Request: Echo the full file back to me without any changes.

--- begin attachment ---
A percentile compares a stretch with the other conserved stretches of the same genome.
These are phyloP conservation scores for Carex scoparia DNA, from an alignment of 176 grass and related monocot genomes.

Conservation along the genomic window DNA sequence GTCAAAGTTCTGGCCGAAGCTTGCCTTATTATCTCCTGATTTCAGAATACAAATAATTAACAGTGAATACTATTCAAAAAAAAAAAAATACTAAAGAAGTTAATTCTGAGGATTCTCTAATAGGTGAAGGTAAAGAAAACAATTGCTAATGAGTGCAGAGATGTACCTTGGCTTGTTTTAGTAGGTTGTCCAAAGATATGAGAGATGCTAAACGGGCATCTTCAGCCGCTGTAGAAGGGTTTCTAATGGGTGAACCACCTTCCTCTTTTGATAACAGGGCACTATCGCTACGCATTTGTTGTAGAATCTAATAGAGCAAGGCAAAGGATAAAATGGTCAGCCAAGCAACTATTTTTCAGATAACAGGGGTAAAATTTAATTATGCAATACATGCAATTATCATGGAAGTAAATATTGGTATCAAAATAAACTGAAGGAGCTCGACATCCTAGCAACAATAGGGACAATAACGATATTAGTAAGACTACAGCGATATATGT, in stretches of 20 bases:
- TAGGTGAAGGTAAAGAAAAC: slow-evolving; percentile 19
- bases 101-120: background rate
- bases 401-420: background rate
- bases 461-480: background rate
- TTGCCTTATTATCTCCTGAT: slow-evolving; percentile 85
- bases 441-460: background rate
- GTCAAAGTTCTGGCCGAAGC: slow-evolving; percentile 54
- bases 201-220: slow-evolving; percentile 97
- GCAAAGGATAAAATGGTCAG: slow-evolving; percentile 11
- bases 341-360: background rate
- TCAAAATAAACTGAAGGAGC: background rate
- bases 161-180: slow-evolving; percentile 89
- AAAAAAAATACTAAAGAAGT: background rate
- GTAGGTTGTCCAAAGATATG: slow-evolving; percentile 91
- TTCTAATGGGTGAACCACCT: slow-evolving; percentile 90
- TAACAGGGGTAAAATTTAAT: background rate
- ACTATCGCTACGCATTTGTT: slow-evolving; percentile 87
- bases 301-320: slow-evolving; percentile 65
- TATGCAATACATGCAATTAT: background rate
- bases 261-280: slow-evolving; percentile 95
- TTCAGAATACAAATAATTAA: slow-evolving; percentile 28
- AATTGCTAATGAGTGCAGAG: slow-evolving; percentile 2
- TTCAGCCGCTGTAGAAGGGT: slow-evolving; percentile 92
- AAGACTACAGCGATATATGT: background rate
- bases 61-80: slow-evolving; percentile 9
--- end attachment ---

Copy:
A percentile compares a stretch with the other conserved stretches of the same genome.
These are phyloP conservation scores for Carex scoparia DNA, from an alignment of 176 grass and related monocot genomes.

Conservation along the genomic window DNA sequence GTCAAAGTTCTGGCCGAAGCTTGCCTTATTATCTCCTGATTTCAGAATACAAATAATTAACAGTGAATACTATTCAAAAAAAAAAAAATACTAAAGAAGTTAATTCTGAGGATTCTCTAATAGGTGAAGGTAAAGAAAACAATTGCTAATGAGTGCAGAGATGTACCTTGGCTTGTTTTAGTAGGTTGTCCAAAGATATGAGAGATGCTAAACGGGCATCTTCAGCCGCTGTAGAAGGGTTTCTAATGGGTGAACCACCTTCCTCTTTTGATAACAGGGCACTATCGCTACGCATTTGTTGTAGAATCTAATAGAGCAAGGCAAAGGATAAAATGGTCAGCCAAGCAACTATTTTTCAGATAACAGGGGTAAAATTTAATTATGCAATACATGCAATTATCATGGAAGTAAATATTGGTATCAAAATAAACTGAAGGAGCTCGACATCCTAGCAACAATAGGGACAATAACGATATTAGTAAGACTACAGCGATATATGT, in stretches of 20 bases:
- TAGGTGAAGGTAAAGAAAAC: slow-evolving; percentile 19
- bases 101-120: background rate
- bases 401-420: background rate
- bases 461-480: background rate
- TTGCCTTATTATCTCCTGAT: slow-evolving; percentile 85
- bases 441-460: background rate
- GTCAAAGTTCTGGCCGAAGC: slow-evolving; percentile 54
- bases 201-220: slow-evolving; percentile 97
- GCAAAGGATAAAATGGTCAG: slow-evolving; percentile 11
- bases 341-360: background rate
- TCAAAATAAACTGAAGGAGC: background rate
- bases 161-180: slow-evolving; percentile 89
- AAAAAAAATACTAAAGAAGT: background rate
- GTAGGTTGTCCAAAGATATG: slow-evolving; percentile 91
- TTCTAATGGGTGAACCACCT: slow-evolving; percentile 90
- TAACAGGGGTAAAATTTAAT: background rate
- ACTATCGCTACGCATTTGTT: slow-evolving; percentile 87
- bases 301-320: slow-evolving; percentile 65
- TATGCAATACATGCAATTAT: background rate
- bases 261-280: slow-evolving; percentile 95
- TTCAGAATACAAATAATTAA: slow-evolving; percentile 28
- AATTGCTAATGAGTGCAGAG: slow-evolving; percentile 2
- TTCAGCCGCTGTAGAAGGGT: slow-evolving; percentile 92
- AAGACTACAGCGATATATGT: background rate
- bases 61-80: slow-evolving; percentile 9